If you are an upcoming high school senior this fall, and love to write, the following are some senior project ideas for journalism. Whatever you decide for your senior project on journalism, it is vital that you possess the passion, conviction, and dedication to that particular area which you are documenting. If you do not, the reader will quickly become disengaged. Portraying your deeply rooted love for your senior project utilizing intense research and fusing it together with real life experience will convey your unique personality in your senior project and demonstrate your future potential as a writer.
- Shadow a local reporter or journalist. Your interest in journalism might be comprised of sports, religion, outdoors, or even botany. Wherever the focus of interest lies, contact one of the local beat writers for that topic of coverage. See if he will allow you to shadow (stalk) him for the summer. Professionals, especially in the media field, are impressed with an aggressive attitude and a persistent demeanor. Why? Because, most likely, that is how they gained entry into the world of journalism.
- Apply to write for a volunteer panel. If your local newspaper contains a section of their paper for mere mortals of the community to share their opinions, obtain information on how to become a member of one these panels. This is a fabulous way to test your writing ability in terms of feedback. You can gauge your effectiveness as a potential journalist on how interesting, engaging, and thought provoking your content is that your produce.
- Travel to local sporting events in your community. If you want to become a sports writer, a fantastic senior project idea for journalism would be to follow your local or closest American Legion baseball team around the state as they compete. Talk to the players and coaches. Acquire their pre-game and post-game thoughts. What are they keys to a winning season or game? What are their favorite foods, movies or drinks?
- Cover the local summer festival in your area and document the weekend or day’s events. As an aspiring journalist, or just attempting to gain material for your senior project, it is vital you become visible and transparent within the venue of intended coverage. Find the main festival or event in your city, town, or village. Become the fly on the wall. Attend their planning meetings, both before and after the event takes place. At the festival, cover and document each main entity. Taste the food. Watch the mud volleyball. Talk to the contestants at the various events. You can be sure they would love to outline how fast they sheered the sheep THIS year!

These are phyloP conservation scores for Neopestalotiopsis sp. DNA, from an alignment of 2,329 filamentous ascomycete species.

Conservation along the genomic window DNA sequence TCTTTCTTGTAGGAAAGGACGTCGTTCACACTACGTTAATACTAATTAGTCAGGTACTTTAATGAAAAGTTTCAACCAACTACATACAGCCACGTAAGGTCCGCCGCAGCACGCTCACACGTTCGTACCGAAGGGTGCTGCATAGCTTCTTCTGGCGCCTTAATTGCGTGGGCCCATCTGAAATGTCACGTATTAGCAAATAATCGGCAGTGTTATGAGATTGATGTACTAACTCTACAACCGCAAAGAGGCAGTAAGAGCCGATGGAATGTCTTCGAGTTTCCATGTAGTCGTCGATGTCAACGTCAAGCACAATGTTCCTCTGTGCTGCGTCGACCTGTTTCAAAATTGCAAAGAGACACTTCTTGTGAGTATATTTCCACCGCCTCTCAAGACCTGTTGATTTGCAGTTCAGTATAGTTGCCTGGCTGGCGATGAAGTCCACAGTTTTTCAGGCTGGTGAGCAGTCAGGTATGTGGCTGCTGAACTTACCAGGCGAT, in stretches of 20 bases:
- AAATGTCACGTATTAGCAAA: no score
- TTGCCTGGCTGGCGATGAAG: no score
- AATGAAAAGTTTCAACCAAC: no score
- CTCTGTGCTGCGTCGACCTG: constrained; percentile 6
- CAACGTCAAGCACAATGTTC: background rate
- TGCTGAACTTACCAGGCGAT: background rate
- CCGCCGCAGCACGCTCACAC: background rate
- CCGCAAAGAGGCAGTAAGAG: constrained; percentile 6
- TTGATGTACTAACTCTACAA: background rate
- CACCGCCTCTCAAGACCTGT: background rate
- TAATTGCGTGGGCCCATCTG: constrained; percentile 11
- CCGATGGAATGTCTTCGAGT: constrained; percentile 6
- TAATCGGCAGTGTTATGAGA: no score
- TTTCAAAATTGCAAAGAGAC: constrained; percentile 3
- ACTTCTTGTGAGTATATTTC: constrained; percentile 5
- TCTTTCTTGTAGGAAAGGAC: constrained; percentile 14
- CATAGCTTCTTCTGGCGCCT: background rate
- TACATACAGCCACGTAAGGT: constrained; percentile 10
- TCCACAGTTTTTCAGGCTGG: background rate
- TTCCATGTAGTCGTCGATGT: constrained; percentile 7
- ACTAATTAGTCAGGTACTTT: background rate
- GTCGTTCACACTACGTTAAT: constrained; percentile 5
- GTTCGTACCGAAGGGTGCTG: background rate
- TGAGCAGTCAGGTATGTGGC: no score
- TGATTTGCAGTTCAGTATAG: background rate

- Become one with nature. If you dislike crowds, yet love to write, then a senior project concerning nature might be just the topic for you. If you live in an outdoor paradise, or close to the woods, spend the day or night, here and there through the summer months, assessing rivers and trees, wildlife, plant life, and acquainting yourself with your inner beast wild side. Record your observations you make about nature and its occupants as you hike, camp, and collect the geology of the area pertinent to your senior project for journalism. How does the air smell at night? Document your feelings and fixations as you camp around the fire at night singing kumbaya. How does that feel of adrenaline coincide with fear as the wolf cries to the moon? Take your reader on the journey of a lifetime through your explicit documentary of a summer in the wild.
What Others Are Reading Right Now.
6 Signs She Wants You to Come Talk to Her at the Bar
These not-so-subtle hints mean legit interest—and time for action.
Acting, comedy and strong spirits converge in Speakeasy. When host Russell Peters interviews entertainers about all sorts of topics, neither the drinks nor the conversation is wate …
Do This Surprising Thing and Science Says Women Will Be All ...
No, it's not "buy a Ferrari."